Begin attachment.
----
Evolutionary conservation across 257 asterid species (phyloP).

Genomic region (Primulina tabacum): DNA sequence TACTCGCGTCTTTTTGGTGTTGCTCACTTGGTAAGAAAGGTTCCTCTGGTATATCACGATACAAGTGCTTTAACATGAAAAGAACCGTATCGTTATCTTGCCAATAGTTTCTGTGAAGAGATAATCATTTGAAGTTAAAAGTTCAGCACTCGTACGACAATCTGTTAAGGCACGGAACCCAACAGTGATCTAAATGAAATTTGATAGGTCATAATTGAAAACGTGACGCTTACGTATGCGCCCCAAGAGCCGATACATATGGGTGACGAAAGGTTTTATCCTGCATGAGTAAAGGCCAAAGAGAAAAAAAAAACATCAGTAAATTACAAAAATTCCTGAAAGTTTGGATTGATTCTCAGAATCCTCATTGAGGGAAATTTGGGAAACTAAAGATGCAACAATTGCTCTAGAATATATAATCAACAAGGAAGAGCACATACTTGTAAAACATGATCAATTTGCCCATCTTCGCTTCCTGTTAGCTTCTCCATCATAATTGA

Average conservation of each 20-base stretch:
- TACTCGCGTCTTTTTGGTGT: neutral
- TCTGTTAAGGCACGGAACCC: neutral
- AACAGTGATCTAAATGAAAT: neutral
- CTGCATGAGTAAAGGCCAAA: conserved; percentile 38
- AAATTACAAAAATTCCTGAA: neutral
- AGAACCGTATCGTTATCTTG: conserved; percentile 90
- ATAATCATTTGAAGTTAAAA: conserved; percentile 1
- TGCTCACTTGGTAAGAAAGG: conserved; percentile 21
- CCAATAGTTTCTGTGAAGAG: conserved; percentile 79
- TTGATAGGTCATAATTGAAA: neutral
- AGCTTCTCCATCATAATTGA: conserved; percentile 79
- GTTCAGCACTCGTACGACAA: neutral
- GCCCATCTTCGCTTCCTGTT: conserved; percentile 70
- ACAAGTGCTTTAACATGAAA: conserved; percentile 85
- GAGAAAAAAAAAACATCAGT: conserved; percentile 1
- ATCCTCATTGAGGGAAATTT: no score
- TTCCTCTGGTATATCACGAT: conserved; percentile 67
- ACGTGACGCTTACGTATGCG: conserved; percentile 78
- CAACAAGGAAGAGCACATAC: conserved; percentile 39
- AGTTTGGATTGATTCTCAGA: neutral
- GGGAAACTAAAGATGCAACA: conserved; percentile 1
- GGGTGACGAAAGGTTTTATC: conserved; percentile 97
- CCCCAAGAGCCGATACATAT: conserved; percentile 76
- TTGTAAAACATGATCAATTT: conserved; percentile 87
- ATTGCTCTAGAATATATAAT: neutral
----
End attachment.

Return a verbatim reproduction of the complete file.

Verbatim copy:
Evolutionary conservation across 257 asterid species (phyloP).

Genomic region (Primulina tabacum): DNA sequence TACTCGCGTCTTTTTGGTGTTGCTCACTTGGTAAGAAAGGTTCCTCTGGTATATCACGATACAAGTGCTTTAACATGAAAAGAACCGTATCGTTATCTTGCCAATAGTTTCTGTGAAGAGATAATCATTTGAAGTTAAAAGTTCAGCACTCGTACGACAATCTGTTAAGGCACGGAACCCAACAGTGATCTAAATGAAATTTGATAGGTCATAATTGAAAACGTGACGCTTACGTATGCGCCCCAAGAGCCGATACATATGGGTGACGAAAGGTTTTATCCTGCATGAGTAAAGGCCAAAGAGAAAAAAAAAACATCAGTAAATTACAAAAATTCCTGAAAGTTTGGATTGATTCTCAGAATCCTCATTGAGGGAAATTTGGGAAACTAAAGATGCAACAATTGCTCTAGAATATATAATCAACAAGGAAGAGCACATACTTGTAAAACATGATCAATTTGCCCATCTTCGCTTCCTGTTAGCTTCTCCATCATAATTGA

Average conservation of each 20-base stretch:
- TACTCGCGTCTTTTTGGTGT: neutral
- TCTGTTAAGGCACGGAACCC: neutral
- AACAGTGATCTAAATGAAAT: neutral
- CTGCATGAGTAAAGGCCAAA: conserved; percentile 38
- AAATTACAAAAATTCCTGAA: neutral
- AGAACCGTATCGTTATCTTG: conserved; percentile 90
- ATAATCATTTGAAGTTAAAA: conserved; percentile 1
- TGCTCACTTGGTAAGAAAGG: conserved; percentile 21
- CCAATAGTTTCTGTGAAGAG: conserved; percentile 79
- TTGATAGGTCATAATTGAAA: neutral
- AGCTTCTCCATCATAATTGA: conserved; percentile 79
- GTTCAGCACTCGTACGACAA: neutral
- GCCCATCTTCGCTTCCTGTT: conserved; percentile 70
- ACAAGTGCTTTAACATGAAA: conserved; percentile 85
- GAGAAAAAAAAAACATCAGT: conserved; percentile 1
- ATCCTCATTGAGGGAAATTT: no score
- TTCCTCTGGTATATCACGAT: conserved; percentile 67
- ACGTGACGCTTACGTATGCG: conserved; percentile 78
- CAACAAGGAAGAGCACATAC: conserved; percentile 39
- AGTTTGGATTGATTCTCAGA: neutral
- GGGAAACTAAAGATGCAACA: conserved; percentile 1
- GGGTGACGAAAGGTTTTATC: conserved; percentile 97
- CCCCAAGAGCCGATACATAT: conserved; percentile 76
- TTGTAAAACATGATCAATTT: conserved; percentile 87
- ATTGCTCTAGAATATATAAT: neutral